Paloma Picasso’s Signature Pieces Take Pride of Place Among 170 Years of the Famed Jeweler’s Remarkable Creations
By John Loring
Tiffany & Co.’s foundations – from its humble, mid-19th-century debut in the world of jewels to its pre-eminent position in that world today – have always been quality of design, materials, and craftsmanship. The greatest of these is of, course, design, and Tiffany & Co. remains forever grateful to the dazzling talents of its leading designers, who shaped its history as they validated the firm’s governing principle, of which it is justly proud: “Good Design Is Good Business.”
In October 1980, to answer fashion’s rekindled passion for color and opulence, Tiffany’s introduced the generously scaled and brightly colored jewels of Paloma Picasso.
Paloma Picasso was neither a newcomer to jewelry design nor to the international fashion world nor to the concept of glamour. As a teenager in the late 1960s, she collected ethnic jewelry (principally of Hindu and Islamic origin) or glass jewelry from her much-loved and much-frequented Venice. A friend who co-owned the Yves Saint Laurent Rive Gauche store in Venice added Saint Laurent clothes from the stockroom to her wardrobe. By the age of 19 she had met Yves Saint Laurent and his business partner Pierre Bergé, and the following year, 1970, she began designing her first fashion jewelry for them.
Ten years later, after formal schooling in jewelry design, she was invited to join Tiffany & Co. by the company’s new design director, John Loring, the same friend who 14 years earlier had run the Saint Laurent boutique in Venice.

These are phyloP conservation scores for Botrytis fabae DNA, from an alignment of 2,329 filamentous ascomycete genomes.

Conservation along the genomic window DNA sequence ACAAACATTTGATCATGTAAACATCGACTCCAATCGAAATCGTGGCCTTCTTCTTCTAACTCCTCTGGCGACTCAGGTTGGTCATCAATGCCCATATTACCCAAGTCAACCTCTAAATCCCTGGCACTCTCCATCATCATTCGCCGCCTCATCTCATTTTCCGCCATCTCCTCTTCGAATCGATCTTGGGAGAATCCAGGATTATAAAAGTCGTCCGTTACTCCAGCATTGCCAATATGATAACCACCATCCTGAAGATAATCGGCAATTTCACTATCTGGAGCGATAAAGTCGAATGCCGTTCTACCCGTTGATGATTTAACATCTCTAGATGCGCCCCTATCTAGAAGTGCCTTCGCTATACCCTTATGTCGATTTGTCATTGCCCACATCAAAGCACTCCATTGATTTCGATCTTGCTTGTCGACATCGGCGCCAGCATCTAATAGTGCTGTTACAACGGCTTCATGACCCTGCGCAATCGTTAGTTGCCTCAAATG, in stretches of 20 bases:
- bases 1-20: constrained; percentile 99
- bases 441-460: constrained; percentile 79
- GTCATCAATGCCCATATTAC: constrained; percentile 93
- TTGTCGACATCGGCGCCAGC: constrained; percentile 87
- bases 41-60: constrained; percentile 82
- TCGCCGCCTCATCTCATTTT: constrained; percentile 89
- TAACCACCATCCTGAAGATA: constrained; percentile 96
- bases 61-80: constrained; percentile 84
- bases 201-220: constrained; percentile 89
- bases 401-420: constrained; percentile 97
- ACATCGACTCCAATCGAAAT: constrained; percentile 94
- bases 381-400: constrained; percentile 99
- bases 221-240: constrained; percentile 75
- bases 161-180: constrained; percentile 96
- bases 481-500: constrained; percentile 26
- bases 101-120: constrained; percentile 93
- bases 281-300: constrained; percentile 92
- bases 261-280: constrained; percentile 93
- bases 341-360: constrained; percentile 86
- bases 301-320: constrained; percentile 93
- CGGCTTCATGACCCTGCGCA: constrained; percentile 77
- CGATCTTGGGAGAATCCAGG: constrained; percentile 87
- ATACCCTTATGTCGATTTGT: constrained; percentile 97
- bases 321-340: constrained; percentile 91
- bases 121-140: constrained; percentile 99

Rigorously avoiding anything in design that hinted of fine-art references, which would inevitably risk unfair comparisons with her father, Paloma Picasso nonetheless encouraged the boldness associated with his Spanish background in her designs, which were aggressively chic and strikingly elegant.
Uncompromisingly stylized and high-fashion oriented, Picasso jewelry, while maintaining the Tiffany aesthetic of simple pared down, tailored forms and unornamented surfaces, went in a different direction from the sensual, organic, and subtly perfected simplicity of Elsa Perreti’s volumetric forms. Paloma Picasso’s signature was seen in basic human markings rather than symbols – in X’s, scribbles, zigzags, and graffiti, all boldly sculpted in gold with flat, mirror-polished surface planes. This played off her lifelong taste for bright assertive colors, ample forms, and highly polished reflective surfaces that was manifest in massive gold jewels punctuated by lavishly scaled colored gemstones: bright pink tourmalines, still brighter orange fire opals, chrome-green tourmalines, acid-blue zircons, or clear, sky-blue aquamarines. The success of such colorful brashness would have delighted Louis Comfort Tiffany.
Washington Post reporter Nina Hyde, wrote about Paloma Picasso under the heading “Defining a Fashion Boom” in 1988, eight years after her Tiffany debut, when she had become a world-famous jewelry designer: “Picasso believes that one’s Hispanic background often comes through in fashion design. With the great Balenciaga, for example, ‘there was a certain grandeur. A certain elegance. With Spain it is always a mix of something very extreme and also very retenue … Strict and opulent at the same time.’ For Picasso herself, ‘there is always an element of classicism in everything that I do, mixed with an element of fun.’ It shows in the whoppingly popular squiggles and crosses in the jewelry she has designed for Tiffany’s.”
With Paloma, the marriage of fashion and jewelry design was always exuberant, dramatic, and incontestably glamorous, and the Paloma Picasso look provided its own fashion leadership throughout the 1980s and 1990s. And even if, as Paloma once commented, “I resist fashion; I don’t like its relentless pace,” her jewels are as much in pace with high fashion as the haute couture she herself wears with them.
Excerpted from Tiffany Style, by John Loring, Tiffany & Co.’s design director since 1979.